CEO John Bryant admitted it was “clearly a disappointing year for us in morning foods” after sales fell 5.7%. In the fourth quarter, the rate of decline was worse, with sales down 7.7% and, yet again, Special K and Kashi were the culprits.

Kellogg says it has recognised where the problems with the two brands lie, and has taken steps recently to resolve these.

Bryant conceded there were “two issues,” when it came to Special K. “One is how we’ve been talking about the brand and the second is the delivery of some of the foods. So in terms of how we’ve been talking about the brand, we got ourselves into a two-week challenge … basically asking people to deprive themselves,  where they have less calories. And really, people want to have weight wellness. They want to be eating great food because it’s good for them,” he said.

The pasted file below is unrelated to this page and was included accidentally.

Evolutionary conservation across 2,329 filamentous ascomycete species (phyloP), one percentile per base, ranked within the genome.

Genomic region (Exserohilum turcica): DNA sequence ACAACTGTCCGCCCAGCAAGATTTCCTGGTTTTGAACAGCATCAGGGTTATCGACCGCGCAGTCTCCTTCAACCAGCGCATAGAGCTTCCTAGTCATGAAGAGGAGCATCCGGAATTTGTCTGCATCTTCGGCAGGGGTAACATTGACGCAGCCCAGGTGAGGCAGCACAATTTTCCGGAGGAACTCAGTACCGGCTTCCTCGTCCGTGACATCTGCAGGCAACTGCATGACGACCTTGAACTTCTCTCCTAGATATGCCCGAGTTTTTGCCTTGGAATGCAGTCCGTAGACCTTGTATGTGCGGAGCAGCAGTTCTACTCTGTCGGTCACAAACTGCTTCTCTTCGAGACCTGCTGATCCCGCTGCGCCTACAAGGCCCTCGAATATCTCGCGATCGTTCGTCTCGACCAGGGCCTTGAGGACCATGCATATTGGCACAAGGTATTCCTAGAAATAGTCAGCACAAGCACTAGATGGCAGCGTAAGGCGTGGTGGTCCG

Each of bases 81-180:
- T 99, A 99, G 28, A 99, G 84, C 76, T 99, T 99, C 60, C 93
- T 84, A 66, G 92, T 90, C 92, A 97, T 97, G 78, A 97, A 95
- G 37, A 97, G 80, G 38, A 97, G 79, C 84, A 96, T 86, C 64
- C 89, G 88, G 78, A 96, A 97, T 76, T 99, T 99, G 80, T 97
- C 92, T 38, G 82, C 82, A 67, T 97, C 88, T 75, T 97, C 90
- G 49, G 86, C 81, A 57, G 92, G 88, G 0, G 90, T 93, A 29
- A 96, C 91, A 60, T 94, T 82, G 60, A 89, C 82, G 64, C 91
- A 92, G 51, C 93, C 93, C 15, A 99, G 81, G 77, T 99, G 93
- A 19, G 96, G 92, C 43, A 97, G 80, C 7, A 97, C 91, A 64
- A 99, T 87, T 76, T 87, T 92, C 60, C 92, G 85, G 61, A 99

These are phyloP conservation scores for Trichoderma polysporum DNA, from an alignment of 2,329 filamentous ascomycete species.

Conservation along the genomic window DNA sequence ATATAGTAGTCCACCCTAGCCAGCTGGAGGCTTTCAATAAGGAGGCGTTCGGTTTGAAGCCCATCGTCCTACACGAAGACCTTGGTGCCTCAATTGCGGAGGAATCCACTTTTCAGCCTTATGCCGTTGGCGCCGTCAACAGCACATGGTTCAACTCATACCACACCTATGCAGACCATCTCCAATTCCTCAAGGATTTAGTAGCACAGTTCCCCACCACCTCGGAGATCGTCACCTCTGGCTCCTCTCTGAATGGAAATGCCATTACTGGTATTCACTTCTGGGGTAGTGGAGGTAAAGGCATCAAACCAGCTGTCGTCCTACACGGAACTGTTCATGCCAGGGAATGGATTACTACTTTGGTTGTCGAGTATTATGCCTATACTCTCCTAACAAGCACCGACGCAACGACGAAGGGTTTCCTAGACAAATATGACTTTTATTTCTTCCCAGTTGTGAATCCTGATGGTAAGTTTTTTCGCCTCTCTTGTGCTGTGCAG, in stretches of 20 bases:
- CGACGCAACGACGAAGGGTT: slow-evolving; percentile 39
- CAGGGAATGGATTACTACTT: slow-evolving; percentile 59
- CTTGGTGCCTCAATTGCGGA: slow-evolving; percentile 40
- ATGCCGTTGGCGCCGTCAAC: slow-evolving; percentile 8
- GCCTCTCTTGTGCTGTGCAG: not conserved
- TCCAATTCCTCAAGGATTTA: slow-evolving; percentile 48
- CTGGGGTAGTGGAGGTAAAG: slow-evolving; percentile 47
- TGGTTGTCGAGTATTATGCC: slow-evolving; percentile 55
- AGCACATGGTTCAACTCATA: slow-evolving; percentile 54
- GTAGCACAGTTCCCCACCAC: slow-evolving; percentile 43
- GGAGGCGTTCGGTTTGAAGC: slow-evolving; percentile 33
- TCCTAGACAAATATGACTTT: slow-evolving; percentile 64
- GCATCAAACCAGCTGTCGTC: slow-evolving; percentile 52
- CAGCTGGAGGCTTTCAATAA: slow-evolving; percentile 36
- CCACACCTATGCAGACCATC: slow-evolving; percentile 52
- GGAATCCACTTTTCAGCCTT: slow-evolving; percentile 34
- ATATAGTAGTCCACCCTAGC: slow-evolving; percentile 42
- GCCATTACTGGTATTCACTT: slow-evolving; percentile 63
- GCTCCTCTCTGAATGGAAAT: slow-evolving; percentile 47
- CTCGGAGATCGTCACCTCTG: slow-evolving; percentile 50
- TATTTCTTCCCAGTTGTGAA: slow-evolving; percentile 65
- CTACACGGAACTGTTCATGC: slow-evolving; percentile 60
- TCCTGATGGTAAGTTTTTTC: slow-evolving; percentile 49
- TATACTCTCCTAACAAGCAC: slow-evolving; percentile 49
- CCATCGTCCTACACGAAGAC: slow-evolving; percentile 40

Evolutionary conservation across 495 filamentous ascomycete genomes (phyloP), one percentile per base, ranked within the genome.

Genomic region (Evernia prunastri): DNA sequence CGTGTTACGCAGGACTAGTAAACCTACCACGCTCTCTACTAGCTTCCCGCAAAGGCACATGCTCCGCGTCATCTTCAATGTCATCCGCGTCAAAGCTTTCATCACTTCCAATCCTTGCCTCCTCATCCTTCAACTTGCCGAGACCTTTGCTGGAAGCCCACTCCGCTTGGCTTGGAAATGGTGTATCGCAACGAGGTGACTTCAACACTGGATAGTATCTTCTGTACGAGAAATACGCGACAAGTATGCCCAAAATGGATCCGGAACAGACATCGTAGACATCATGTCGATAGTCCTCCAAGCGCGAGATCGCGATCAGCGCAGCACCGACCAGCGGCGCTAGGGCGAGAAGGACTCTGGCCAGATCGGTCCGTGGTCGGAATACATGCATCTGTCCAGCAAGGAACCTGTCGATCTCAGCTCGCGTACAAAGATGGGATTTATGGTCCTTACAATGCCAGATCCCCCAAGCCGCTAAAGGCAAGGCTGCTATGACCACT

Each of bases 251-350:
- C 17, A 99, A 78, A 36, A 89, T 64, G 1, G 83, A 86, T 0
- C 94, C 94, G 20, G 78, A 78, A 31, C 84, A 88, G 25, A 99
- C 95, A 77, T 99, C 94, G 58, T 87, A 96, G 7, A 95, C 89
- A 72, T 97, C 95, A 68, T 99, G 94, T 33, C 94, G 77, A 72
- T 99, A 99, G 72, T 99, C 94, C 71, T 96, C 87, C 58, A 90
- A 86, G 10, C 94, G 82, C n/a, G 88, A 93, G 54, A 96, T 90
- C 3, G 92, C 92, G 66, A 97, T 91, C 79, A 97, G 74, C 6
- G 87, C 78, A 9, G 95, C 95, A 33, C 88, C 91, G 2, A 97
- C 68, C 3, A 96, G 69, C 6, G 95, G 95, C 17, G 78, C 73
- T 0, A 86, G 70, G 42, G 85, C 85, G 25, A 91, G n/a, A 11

Earlier this year, Kellogg announced it was renovating the Special K Bar line – introducing new packaging and “improved food” – and it was seeing “some good initial results,” said Bryant. He pointed to the launch of Special K Nourish in Australia during 2014. “That actually now has the Special K business back to growth in Australia,” he added.

Kashi, meanwhile, has had a dedicated management team appointed, new cereals are being rolled out and the Golean brand is being re-engineered to be GMO-free.

But analysts questioned how effective the moves are proving. On a conference call with Kellogg yesterday, David Palmer, an analyst at RBC Capital Markets, wondered whether the renovations were “perhaps working in ways that we can’t see yet?”